Inspect the O-ring and check whether it’s in working condition. If not, replace it with a new one after lubricating it properly with food-safe silicone grease. Ensure it is seated properly in the channel.
Discard the old whole house water filter cartridge and slide in a new one making sure it sits properly inside. Ensure it doesn’t tilt or is off-center, or it will damage the top of the filter.
Plumber’s tape, or thread seal tape (PTFE tape), is a flexible white tape to seal pipe threads. To ensure a tight seal, only use real plumber’s tape and don’t overdo it either. Six to eight wraps are enough. If you go round more, you might end up cracking the top of the filter’s housing.
Not only does Plumber’s tape provide for proper seating of the threads, it also prevents threads from seizing when unscrewing.
Now it’s time to twist the housing of your whole house water filtration system back onto its head, ensuring the O-ring is in place.
If you turn on the water supply on full pressure directly, you are inviting a big problem for yourself. Releasing water at full force could inadvertently push out the housing, and you could be in a bigger mess than before.
Have someone else open the valve only a quarter way through while you stay near the filters and look for leaks. Don’t try to turn on the water entirely if you see even the slightest drizzle of tiny droplets at any interface.
If everything works fine, go ahead and open the valve halfway and then slowly move to full supply.
Water leaking from the red pressure relief button usually happens after replacing the filter cartridge in your whole house water filter. It could be due to a number of reasons, such as the O-ring not being seated properly, or debris stuck in the O-ring.
If the O-ring on the housing is not seated properly, here’s what to do:
If there is debris stuck in the O-ring, it might not create a proper seal, causing water to leak from the red pressure relief button. To fix this:
The best solution, however, is to replace the O-ring with a new one to ensure there is no leak.
If you notice leaking in the pipes or fittings within your whole house water filter system, it is most likely due to either a loose connection or a cracked pipe. In either case, it is important that you shut off the water to your home immediately and do not use any tap water until the issue is resolved.
If the leak is coming from a loose connection, you will need to:
If there are still leaks present, it is likely that one of the pieces is cracked and will need to be replaced.
If you have a cracked pipe, the best course of action is to:
If there are no leaks present, your whole house water filter system should be functioning properly once again.
If issues persist, however, do not delay calling a professional for assistance. Cracked pipes can cause even bigger issues if left untreated.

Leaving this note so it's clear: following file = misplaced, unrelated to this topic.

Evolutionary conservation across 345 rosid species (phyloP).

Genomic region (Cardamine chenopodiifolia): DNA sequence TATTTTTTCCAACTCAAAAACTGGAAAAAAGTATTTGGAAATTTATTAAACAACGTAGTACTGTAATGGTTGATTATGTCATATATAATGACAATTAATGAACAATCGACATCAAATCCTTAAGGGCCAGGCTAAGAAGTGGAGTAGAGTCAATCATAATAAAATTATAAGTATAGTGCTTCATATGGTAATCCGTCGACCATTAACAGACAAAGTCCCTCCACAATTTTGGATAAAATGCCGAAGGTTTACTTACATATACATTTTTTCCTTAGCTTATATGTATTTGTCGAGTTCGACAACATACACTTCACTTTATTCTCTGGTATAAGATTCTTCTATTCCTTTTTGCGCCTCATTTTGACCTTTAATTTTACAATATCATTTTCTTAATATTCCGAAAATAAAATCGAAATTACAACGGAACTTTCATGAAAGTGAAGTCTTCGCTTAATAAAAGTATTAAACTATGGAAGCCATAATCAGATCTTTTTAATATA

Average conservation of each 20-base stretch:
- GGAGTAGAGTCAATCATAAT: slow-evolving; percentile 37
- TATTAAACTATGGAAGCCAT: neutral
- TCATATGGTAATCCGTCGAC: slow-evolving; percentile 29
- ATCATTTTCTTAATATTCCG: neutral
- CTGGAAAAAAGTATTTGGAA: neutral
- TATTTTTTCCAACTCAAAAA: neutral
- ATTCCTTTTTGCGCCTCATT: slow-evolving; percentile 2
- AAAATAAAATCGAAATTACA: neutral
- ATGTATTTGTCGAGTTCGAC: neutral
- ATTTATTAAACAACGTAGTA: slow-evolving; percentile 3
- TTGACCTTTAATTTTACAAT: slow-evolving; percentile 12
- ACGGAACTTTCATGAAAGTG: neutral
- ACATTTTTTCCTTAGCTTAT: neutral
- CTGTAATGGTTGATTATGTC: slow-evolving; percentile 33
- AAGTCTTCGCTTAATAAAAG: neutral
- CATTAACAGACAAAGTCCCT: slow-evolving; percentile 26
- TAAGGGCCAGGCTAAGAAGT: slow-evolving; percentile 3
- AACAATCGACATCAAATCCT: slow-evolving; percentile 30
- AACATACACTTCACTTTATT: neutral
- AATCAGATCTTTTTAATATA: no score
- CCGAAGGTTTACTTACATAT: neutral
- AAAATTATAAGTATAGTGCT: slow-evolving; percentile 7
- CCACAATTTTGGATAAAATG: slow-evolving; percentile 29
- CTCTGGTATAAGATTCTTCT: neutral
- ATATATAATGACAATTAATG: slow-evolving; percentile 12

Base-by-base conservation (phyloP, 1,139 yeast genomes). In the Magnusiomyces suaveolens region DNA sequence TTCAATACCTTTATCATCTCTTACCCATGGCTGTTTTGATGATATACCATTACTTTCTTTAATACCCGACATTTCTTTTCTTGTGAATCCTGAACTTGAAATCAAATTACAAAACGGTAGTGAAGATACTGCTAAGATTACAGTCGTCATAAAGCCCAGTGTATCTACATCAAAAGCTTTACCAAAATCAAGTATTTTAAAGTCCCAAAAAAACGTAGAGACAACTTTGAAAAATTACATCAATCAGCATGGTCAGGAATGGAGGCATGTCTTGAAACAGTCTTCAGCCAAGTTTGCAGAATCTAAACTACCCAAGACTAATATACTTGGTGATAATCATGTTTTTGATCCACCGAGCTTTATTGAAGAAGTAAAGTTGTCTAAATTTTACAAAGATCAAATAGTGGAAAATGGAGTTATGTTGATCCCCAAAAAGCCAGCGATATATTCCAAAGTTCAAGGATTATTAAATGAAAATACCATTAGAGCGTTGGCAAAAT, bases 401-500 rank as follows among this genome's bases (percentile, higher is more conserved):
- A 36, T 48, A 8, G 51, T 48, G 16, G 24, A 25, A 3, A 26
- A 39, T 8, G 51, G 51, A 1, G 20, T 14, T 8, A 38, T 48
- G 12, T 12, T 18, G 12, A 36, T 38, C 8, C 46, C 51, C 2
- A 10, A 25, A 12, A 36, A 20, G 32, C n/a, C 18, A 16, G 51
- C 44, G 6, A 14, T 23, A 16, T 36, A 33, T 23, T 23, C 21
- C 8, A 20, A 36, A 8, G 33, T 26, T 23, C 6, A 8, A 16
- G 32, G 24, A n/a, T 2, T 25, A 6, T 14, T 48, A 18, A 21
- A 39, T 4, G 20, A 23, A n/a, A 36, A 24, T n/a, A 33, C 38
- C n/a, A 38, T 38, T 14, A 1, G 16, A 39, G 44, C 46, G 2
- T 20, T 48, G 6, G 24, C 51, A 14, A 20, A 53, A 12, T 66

Now that we have identified the main culprits for leakages in a whole house water filter, it’s time to ensure we don’t find ourselves in this situation ever again.
While it’s true that servicing most home filter systems doesn’t require too much time, a little effort goes a long way. You can easily prevent premature failures and costly repairs.
Like all appliances, you can expect increased durability of whole house water filters with a little bit of care. Thankfully, you don’t need fancy equipment, cleaning agents, or an elaborate routine.
A bi-annual cleanup session is more than enough to remove the buildup of dirt, bacteria, and other contaminants or sediment inside the housings.
It’s also important to only use gentle, non-toxic products like household detergents or NSF-certified sanitizers. This is because you don’t want any harmful residues leaching in your filtered water.
Not only should you be cleaning inside the housing, but you must also wipe the top and the assembly line to prevent the growth of unwanted pollutants.
We can’t stress this enough! Timely replacements with standard filter cartridges are crucial for your system’s performance.
The lifetime of a filter cartridge will depend on your water quality and the number of people in your home. Therefore, the time when you need to change your water filter will be different than what it is for anyone else.
If you are lucky, your whole house filter system features a light signal to signify when it needs replacement. If not, you must make a mental note, write it down, or subscribe to programs so that replacements arrive in time.
Broken or hard O-rings lead to the whole system coming down. So if you want to ensure uninterrupted clean water supply to your house, you must regularly lube O-rings, especially when you replace the filter cartridges.
It also helps to keep a stash of O-rings handy that fit your filter model.
If your whole house water filter is set up outdoors, it might be prone to frequent wear and tear from exposure to extreme temperatures. Therefore, it’s wise to insulate the unit to prevent damage from the harsh sun rays or freezing winds.
Use reflective sheets or insulation material to cover the unit. Similarly, you can also use exterior-grade plywood to build a shed around it.
If you have any questions about whole house water filter leaking please don’t hesitate to leave a comment below!